On the top floor of the National Museum of Scotland in Edinburgh, a makeshift installation depot is a hive of activity.
Adjacent to the lofty Grand Gallery, in 2018 it will house the museum’s Ancient Egypt and East Asian collections. Today, behind the scenes, it is a processing space for more than 3,000 objects which will go on display in ten new galleries – exploring science, technology, applied art, fashion and design – opening on Friday.
Objects ranging from ornate furniture and ceramics to bicycles and scientific equipment are carefully packaged and stored on shelves, awaiting their moment in the spotlight. A team of conservators are busy mounting an 18th century dress on to a mannequin, arranging its wide skirts just so. A red telephone booth is wheeled out, on its way to the Communicate gallery, where it will be displayed alongside a range of objects exploring the impact of developments in communications technology. In a studio in the corner of the gallery, a photographer documents another dress; a daring 1960s chainmail number by Paco Rabanne. Each object is being photographed for posterity before going on display.
About three-quarters of these objects have not been displayed for generations, if at all. Some are new acquisitions; some have been stored in the National Museums Collection Centre in Granton. So what does it take to get more than 3,000 objects – ranging in size from a mouse’s kidney to wings from an aircraft used by the Red Arrows – ready for their close-up?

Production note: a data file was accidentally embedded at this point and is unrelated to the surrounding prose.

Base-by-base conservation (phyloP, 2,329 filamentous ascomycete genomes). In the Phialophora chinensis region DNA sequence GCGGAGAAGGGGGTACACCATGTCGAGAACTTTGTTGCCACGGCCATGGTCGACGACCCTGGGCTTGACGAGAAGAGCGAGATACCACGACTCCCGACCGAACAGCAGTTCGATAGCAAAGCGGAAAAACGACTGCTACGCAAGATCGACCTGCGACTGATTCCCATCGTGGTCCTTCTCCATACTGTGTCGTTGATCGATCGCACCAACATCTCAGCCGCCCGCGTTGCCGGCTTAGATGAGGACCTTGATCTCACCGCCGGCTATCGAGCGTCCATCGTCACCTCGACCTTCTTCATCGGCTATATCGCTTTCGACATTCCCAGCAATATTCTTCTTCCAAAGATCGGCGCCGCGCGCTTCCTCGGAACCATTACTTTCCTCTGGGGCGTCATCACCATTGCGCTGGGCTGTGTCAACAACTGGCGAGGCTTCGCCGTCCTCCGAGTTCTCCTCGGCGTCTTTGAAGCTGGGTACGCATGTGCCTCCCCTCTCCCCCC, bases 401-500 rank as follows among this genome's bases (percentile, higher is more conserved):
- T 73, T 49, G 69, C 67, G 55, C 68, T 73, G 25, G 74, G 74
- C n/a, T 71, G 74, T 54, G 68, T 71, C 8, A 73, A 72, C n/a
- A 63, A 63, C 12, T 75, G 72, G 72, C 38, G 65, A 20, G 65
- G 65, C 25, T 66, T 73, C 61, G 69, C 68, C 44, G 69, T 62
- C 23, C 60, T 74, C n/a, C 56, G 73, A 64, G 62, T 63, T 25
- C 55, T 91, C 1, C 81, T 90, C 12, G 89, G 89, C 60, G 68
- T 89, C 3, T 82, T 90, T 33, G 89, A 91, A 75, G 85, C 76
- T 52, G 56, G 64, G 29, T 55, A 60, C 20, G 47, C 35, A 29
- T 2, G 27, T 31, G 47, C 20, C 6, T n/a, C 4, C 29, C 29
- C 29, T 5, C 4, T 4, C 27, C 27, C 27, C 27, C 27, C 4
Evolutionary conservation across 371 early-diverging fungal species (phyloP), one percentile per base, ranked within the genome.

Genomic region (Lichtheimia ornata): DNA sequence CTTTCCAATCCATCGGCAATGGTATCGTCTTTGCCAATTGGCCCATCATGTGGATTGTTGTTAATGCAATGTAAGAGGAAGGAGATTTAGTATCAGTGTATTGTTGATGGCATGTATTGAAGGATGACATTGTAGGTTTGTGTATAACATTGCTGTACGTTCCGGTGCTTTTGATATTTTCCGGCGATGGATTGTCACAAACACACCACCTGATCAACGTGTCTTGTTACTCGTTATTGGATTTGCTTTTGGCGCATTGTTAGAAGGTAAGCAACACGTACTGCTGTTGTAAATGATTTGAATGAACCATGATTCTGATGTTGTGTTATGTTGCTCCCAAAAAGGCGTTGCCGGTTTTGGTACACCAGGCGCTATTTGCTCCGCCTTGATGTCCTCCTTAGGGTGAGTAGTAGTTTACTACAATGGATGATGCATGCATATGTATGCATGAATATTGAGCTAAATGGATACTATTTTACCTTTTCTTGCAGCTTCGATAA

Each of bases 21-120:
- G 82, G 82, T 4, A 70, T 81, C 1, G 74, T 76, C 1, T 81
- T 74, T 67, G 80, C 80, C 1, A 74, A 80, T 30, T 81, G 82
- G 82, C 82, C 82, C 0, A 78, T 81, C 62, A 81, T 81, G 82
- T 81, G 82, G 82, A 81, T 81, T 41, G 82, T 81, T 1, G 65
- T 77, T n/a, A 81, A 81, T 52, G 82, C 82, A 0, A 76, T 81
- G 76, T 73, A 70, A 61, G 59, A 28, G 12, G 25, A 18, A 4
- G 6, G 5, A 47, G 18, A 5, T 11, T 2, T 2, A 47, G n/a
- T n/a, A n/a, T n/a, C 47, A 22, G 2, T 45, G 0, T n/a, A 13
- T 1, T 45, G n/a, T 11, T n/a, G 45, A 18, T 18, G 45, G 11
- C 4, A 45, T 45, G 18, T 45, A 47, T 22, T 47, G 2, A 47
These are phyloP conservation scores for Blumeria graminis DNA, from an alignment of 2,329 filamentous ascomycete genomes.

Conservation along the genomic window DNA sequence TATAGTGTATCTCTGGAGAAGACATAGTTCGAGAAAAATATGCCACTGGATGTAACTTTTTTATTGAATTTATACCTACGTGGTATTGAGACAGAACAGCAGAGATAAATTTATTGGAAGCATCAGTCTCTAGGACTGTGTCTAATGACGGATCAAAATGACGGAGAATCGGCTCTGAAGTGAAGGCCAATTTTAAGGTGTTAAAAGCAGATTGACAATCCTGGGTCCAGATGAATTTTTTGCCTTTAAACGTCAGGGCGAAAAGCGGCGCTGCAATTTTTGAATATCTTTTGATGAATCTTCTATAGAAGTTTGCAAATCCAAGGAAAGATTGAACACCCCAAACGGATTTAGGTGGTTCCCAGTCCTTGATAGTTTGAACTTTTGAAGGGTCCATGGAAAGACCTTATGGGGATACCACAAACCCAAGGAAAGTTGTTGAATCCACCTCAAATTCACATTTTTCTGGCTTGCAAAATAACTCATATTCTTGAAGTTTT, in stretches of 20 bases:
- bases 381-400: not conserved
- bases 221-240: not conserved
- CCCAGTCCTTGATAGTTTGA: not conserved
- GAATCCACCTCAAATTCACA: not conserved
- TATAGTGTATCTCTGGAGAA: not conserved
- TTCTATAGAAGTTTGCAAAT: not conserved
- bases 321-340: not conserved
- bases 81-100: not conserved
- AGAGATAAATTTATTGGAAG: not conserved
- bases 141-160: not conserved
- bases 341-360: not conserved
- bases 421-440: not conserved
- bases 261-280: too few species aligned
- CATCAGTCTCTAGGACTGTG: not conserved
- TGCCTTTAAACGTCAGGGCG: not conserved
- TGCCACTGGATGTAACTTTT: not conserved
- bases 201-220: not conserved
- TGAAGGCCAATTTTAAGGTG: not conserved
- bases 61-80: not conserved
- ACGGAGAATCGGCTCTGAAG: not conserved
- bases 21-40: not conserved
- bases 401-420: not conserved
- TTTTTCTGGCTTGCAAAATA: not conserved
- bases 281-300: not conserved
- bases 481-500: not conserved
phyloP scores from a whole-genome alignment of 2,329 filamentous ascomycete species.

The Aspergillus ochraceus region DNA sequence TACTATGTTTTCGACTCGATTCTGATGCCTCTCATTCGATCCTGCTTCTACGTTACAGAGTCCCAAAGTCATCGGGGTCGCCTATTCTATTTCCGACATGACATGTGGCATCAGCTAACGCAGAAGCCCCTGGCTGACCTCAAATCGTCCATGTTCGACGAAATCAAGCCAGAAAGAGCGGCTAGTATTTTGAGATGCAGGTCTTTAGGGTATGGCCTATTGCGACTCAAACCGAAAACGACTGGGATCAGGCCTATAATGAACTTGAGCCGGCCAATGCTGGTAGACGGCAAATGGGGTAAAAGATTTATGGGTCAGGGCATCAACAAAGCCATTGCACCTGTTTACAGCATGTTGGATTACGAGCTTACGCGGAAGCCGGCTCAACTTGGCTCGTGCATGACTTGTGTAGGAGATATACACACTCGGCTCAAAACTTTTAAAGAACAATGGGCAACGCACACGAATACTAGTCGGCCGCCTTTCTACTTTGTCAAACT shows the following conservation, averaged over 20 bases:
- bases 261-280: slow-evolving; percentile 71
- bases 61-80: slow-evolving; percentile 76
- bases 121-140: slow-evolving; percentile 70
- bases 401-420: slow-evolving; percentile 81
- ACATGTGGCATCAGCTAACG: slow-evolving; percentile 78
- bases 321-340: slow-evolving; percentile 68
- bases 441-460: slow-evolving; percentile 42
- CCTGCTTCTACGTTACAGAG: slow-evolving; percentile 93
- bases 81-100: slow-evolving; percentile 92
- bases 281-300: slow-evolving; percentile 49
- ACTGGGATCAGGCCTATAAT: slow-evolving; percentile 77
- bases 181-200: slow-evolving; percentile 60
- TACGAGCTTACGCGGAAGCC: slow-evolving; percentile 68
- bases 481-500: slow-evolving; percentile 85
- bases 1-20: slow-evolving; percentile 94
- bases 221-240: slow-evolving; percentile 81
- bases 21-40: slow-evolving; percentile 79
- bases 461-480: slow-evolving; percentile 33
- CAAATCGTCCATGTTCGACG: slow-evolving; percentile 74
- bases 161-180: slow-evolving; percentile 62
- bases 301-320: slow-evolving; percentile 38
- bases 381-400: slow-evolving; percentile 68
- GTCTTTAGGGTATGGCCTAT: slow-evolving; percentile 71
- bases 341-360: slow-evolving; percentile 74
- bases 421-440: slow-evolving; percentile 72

“Getting each and every object ready for display has been a hugely varied project,” says Xerxes Mazda, director of collections at National Museums Scotland (NMS). “Work has ranged from cleaning opulent silver-gilt pieces to hoisting five aircraft into the atrium of our Science and Technology galleries. It’s been a fascinating challenge for the team to decide how objects should be displayed and just what conservation work each one requires.”
Museum staff had plenty of puzzles to solve to get the galleries ready. A section of the floor of the Enquire gallery, for example, had to be reinforced to support a two-tonne copper accelerating cavity from CERN’s Large Electron Positron collider, predecessor of the Large Hadron Collider.
Working scale models of engines, built by museum staff in the 19th century, have been brought back to life by engineering conservators. Come Friday, visitors will again be able to press the red button and watch them go.
The Art of Living gallery features an entire wall and fireplace from a drawing room at Hamilton Palace. The seven-metre-long section dates from the 1690s and was removed from the palace – once the greatest treasure house in Scotland – in 1927, shortly before the building was demolished. It was dismantled and shipped to New York where it was purchased by the American newspaper magnate William Randolph Hearst, who never had the wall reassembled. It was passed to the Metropolitan Museum of Art in New York before coming to NMS in the 1990s, arriving in nearly 100 pieces packed into 13 crates which had not been opened for 80 years.
“I’m afraid the Hamilton Palace Wall didn’t arrive with any Ikea-esque instructions, so our conservators embarked on a journey to understand how to piece it together,” says Mazda. “Along the way, the tree rings in the wood were analysed to help date it and x-rayed to gain a greater understanding of its story. Our new galleries have offered us the opportunity to reveal the stories of some of these fascinating objects through the conservation work we’ve carried out in preparation for their display.”